Computing Veracity – the Fourth Challenge of Big Data

#RDSM2018

2nd International Workshop on Rumours and Deception in Social Media (RDSM)

October 22, 2018 in Turin, Italy
Collocated with CIKM’2018

 

Abstract

The 2nd edition of the RDSM workshop will particularly focus on online information disorder and its interplay with public opinion formation. Information disorder has been categorised into three types: (1) misinformation, an honest mistake in information sharing, (2) disinformation, deliberate spreading of inaccurate information, and (3) malinformation, accurate information that is intended to harm others, such as leaks. The spread of this information can play an important role in shaping public opinion, as well as the formation of public opinion can feed back into the production and sharing of information disorder.

The challenges posed by online information disorder and its ability to shape public opinion has evoked the occurrence of important political phenomena of worldwide impact in recent events. This is the case of recent political events such as Brexit and Trump’s election, where social media played a significant role in shaping public opinion and issues now known as “fake news” and “post-truth” had an impact that is yet to be understood.

Workshop Theme and Topics

It is a fact that social media is an excellent resource of mining all kind of information varying from opinions to actual facts. However, it is also fact that not all pieces of information are reliable and thus their truth is highly questionable. One such category of information types are rumours where the veracity level is not known at the time of posting. Although rumours can be true many of them are classified as false and such false rumours are a powerful tool used to manipulate public opinion. It is therefore very important to detect and verify false rumours before they are spread and influence the public opinion. In this workshop the aim is to bring together researchers and practitioners interested in social media mining and analysis to deal with the emerging issues of rumour veracity assessment and manipulation of public opinion.

Topics of interest include, but are not limited to:

  • Detection and tracking of rumours.
  • Rumour veracity classification.
  • Fact-checking social media.
  • Detection and analysis of disinformation, hoaxes and fake news.
  • Stance detection in social media.
  • Qualitative user studies assessing the use of social media.
  • Bots detection in social media.
  • Measuring public opinion through social media.
  • Assessing the impact of social media in public opinion.
  • Political analyses of social media.
  • Real-time social media mining.
  • NLP for social media analysis.
  • Network analysis and diffusion of dis/misinformation.

Workshop Program Format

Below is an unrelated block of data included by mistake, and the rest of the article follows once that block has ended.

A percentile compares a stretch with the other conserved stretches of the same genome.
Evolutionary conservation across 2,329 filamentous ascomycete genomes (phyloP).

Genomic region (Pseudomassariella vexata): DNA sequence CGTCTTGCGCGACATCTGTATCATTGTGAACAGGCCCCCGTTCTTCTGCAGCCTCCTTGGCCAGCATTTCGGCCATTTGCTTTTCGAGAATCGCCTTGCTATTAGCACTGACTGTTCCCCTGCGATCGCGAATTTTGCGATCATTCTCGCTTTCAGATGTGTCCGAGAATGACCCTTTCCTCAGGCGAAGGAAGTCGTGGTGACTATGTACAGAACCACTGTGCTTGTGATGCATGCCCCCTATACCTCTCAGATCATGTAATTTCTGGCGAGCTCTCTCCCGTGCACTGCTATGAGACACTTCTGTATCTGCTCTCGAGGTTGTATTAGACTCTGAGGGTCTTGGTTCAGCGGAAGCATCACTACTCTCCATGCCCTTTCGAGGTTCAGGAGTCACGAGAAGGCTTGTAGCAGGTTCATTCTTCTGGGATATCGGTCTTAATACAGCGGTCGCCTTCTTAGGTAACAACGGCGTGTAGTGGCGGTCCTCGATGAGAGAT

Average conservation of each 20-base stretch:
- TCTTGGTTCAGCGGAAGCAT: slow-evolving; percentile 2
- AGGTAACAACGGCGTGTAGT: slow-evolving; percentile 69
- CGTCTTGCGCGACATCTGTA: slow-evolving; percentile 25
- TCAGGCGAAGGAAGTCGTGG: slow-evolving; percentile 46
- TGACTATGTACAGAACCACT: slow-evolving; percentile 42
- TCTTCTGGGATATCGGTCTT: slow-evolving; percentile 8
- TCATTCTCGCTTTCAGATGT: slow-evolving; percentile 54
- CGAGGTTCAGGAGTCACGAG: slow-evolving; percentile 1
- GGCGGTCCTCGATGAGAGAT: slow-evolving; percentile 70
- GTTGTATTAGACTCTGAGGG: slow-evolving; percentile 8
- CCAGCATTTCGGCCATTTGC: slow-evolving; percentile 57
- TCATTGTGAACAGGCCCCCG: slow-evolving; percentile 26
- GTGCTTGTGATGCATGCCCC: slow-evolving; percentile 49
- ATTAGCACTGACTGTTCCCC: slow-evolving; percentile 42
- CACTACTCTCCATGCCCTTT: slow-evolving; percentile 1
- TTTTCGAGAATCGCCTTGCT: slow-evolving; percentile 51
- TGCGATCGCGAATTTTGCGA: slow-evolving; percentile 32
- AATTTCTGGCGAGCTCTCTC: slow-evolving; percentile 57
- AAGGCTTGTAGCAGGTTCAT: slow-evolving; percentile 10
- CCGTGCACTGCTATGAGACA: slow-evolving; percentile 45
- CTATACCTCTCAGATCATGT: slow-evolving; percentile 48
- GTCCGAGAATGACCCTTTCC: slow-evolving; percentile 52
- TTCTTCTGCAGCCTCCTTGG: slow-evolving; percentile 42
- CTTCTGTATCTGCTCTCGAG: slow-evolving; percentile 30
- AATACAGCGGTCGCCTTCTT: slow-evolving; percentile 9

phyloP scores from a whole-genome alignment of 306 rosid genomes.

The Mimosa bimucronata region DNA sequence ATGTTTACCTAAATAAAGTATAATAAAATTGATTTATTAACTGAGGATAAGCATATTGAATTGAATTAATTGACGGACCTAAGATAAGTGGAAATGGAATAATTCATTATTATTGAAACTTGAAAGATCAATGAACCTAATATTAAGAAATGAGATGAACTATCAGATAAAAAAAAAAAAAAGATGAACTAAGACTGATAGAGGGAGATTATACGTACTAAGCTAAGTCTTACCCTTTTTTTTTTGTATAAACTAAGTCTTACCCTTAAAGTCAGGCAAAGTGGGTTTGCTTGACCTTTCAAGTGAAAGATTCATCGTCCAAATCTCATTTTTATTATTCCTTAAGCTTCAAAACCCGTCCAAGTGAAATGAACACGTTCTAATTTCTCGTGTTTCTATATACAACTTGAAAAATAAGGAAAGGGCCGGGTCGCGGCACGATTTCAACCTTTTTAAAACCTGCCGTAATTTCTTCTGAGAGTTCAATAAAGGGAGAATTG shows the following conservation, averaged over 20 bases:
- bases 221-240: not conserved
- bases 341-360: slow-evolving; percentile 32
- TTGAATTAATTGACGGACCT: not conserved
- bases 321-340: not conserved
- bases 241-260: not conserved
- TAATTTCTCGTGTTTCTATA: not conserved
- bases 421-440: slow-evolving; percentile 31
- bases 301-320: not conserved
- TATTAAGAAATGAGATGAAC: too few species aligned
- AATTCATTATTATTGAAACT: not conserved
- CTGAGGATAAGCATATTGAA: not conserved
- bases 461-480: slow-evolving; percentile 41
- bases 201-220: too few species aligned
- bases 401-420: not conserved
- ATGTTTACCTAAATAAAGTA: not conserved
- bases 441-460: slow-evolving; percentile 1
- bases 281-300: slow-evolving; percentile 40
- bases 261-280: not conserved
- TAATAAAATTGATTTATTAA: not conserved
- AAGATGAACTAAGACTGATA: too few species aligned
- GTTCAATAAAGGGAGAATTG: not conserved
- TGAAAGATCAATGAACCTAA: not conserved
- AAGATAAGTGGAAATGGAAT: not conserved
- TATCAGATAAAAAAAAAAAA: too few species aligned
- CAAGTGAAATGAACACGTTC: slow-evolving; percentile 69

We we will accept both full (max. 10 pages) and short/position papers (2-4 pages) to be presented as posters and demos. We will aim to have 1-2 keynote speakers, as well as a discussion at the end of the workshop to discuss open challenges and future directions in the field.

Workshop Schedule/Important Dates

  • Submission deadline: 15th July, 2018 (23:59 Hawaii Standard Time)
  • Notification of Acceptance: 1st August, 2018
  • Camera-Ready Versions Due: 27th August, 2018
  • Workshop date: October 22, 2018

Submission Procedure

We solicit full research papers (max. 10 pages), and short papers (max. 4 pages) both in the ACM camera-ready templates, please use sample-sigconf.tex as the template but removing the authors during submission. Full papers cannot exceed 10 pages in length and short papers cannot exceed 4 pages in length. Papers should be submitted through the EasyChair: https://easychair.org/conferences/?conf=rdsm2018

The workshop follows the same rules for the review process (see details here http://www.cikm2018.units.it/callforpaper.html).

Workshop Organizers

Programme Committee (Tentative)

  • Wolfgang Aigner, Vienna University of Technology, Austria
  • Omar Alonso, Microsoft, USA
  • Jisun An, QCRI, Qatar
  • Tim Baldwin, University of Melbourne, Australia
  • Axel Bruns, Queensland University of Technology, Australia
  • Pete Burnap, Cardiff University, UK
  • Trevor Cohn, University of Melbourne, Australia
  • Thierry Declerck, University of Saarland and DFKI, Germany
  • Leon Derczynski, University of Sheffield, UK
  • Nicholas Diakopoulos, Northwestern University, USA
  • Georgi Georgiev, Ontotext, Bulgaria
  • Aditi Gupta, Indraprastha Institute of Information Technology, India
  • Bo Han, IBM Research, Australia
  • Bahareh Heravi, University College Dublin, Ireland
  • Bernie Hogan, Oxford Internet Institute, UK
  • Geert-Jan Houben, TU Delft, The Netherlands
  • William Housley, Cardiff University, UK
  • Marina Jirotka, Oxford University, UK
  • Anna Kolliakou, King’s College London, UK
  • Haewoon Kwak, QCRI, Qatar
  • Piroska Lendvai, University of Göttingen, Germany
  • Michal Lukasik, Google, Switzerland
  • Matteo Magnani, Uppsala Universitet, Sweden
  • Miguel Martinez-Alvarez, Signal Media Ltd., UK
  • Nicolas Nicolov, Amazon, USA
  • Petya Osenova, Ontotext, Bulgaria
  • Leysia Palen, University of Colorado Boulder, USA
  • Symeon Papadopoulos, ITI-CERTH, Greece
  • Massimo Poesio, University of Essex, UK
  • Allan Ritter, Ohio State University, USA
  • Sara Rosenthal, Columbia University, USA
  • Damiano Spina, RMIT University, Australia
  • Arun Sundararajan, New York University, USA
  • Peter Tolmie, Universität Siegen, Germany
  • Sumithra Velupillai, KTH Royal Institute of Technology, Sweden
  • Andreas Vlachos, University of Sheffield, UK
  • Bo Wang, Alan Turing Institute, UK
  • Torsten Zesch, University Duisburg-Essen, Germany
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